Corbyn defends his stance on tackling anti-Semitism

Jeremy Corbyn answers questions posed by MPs during the committee hearing.

Jeremy Corbyn has appeared in front of a Home Affairs committee looking at the rise of anti-Semitism.

Committee chair, Labour MP Keith Vaz, began by saying that Mr Corbyn has been commended for his work on diversity and racism but had faced criticism for the way in which he has handled the issue of anti-Semitism within the party.

Mr Corbyn said that since he had become leader some alleged anti-Semitic incidents concerning Labour colleagues had arisen.

He added that around twenty people had been suspended all of which are "part of a due process" and in response he had asked former head of rights group Liberty, Shami Chakrabarti, to undertake an inquiry.

The Labour leader appears in front of the cross-party committee.

When asked if he had personally come across any such incidents Mr Corbyn said a "long time ago, they were sometimes anti-Semitic remarks made" when he first joined Labour.

He added: "But in the past years or so, no, and in my own constituency, not under any circumstances.

Mr Corbyn said he "was alarmed" by the recent incidents that had emerged and "that's why I thought it was the best thing to set up an inquiry".

Corbyn declines to classify Livingstone Israel comments 'racist'

When the issue of his friend and colleague Ken Livingstone's suspension from the Labour Party for his controversial comments linking Hitler and Zionism, was raised, Mr Corbyn acknowledged that his comments were "unacceptable".

Ken Livingstone has been suspended by the Labour Party. Credit: PA

However when asked if the former London mayor's comments should be regarded as racist, Mr Corbyn declined to categorise them as such.

"Ken Livingstone's remarks are being investigated, the Party will investigate them and will come to a decision on it," Mr Corbyn said.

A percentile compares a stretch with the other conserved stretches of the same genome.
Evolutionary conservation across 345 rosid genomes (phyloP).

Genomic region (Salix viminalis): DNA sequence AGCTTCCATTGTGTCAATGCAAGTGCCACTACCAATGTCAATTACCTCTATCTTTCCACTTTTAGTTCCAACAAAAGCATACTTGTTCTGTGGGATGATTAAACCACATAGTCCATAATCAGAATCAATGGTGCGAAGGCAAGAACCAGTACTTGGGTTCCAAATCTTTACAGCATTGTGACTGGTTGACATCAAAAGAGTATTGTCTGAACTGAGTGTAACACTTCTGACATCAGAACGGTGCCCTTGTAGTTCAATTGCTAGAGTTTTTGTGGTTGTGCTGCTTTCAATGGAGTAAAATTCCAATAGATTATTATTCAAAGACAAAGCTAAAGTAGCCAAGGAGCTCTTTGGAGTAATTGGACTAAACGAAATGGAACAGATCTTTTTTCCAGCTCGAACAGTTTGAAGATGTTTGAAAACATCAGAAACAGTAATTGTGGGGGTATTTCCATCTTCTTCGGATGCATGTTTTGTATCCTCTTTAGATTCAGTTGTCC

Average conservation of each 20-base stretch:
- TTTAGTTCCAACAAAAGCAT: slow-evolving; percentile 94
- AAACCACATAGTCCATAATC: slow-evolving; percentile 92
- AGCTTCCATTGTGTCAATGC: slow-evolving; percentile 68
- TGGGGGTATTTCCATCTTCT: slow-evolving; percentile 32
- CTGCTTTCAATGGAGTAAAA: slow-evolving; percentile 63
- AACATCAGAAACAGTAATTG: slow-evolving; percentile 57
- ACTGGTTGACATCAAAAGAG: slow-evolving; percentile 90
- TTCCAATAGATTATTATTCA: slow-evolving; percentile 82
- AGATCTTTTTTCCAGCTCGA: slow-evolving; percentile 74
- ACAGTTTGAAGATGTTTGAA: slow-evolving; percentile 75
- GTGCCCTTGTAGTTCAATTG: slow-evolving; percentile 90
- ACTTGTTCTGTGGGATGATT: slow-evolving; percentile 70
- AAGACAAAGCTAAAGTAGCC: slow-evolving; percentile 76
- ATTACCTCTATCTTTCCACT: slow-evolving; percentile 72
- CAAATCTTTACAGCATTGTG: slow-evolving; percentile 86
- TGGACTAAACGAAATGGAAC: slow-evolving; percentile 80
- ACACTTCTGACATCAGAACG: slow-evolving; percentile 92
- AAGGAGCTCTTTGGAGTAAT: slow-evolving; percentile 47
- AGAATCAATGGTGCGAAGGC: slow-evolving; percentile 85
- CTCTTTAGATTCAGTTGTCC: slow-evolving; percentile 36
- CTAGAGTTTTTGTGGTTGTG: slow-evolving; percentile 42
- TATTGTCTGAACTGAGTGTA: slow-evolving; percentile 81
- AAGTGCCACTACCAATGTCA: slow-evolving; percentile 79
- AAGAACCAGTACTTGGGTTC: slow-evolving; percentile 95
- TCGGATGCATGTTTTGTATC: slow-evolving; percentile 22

Corbyn challenged over links with people with 'unsanitary' views

Conservative MP Victoria Atkins challenged Mr Corbyn about his association with people that have made controversial comments.

She said: "It seems to me, very unfortunate that you appear to have so much contact with people who have unpleasant views about Israel and Jewish people."

Tory MP Victoria Atkins said Mr Corbyn has 'an unfortunate habit' of talking to people with 'unsanitary' views.

When asked if he accepts that, Mr Corbyn replied: "No, I wouldn't accept that, adding: "I know a large number of people in many anti-racism organisations, many human rights organisations, I've spent my whole life on these issues."

Corbyn clarifys Israel and Islamic State remarks

Mr Corbyn was also questioned about comments he made when he appeared to compare Israel with so-called Islamic State.

He sought to clarify the comment saying he used the words "Islamic states not State.

"I made the comparison that Jewish people should no more be expected to be knowledgeable or defensive or critical of the state of Israel anymore than Muslim people should be expected to have an equivalence of knowledge of any Muslim state."

Corbyn regrets Hamas and Hezbollah "friends" comments

The Labour leader also said he regrets calling Hamas and Hezbollah "friends" saying with hindsight he wished he had not, as ITV News political correspondent Carl Dinnen reports:

Corbyn on Momentum party: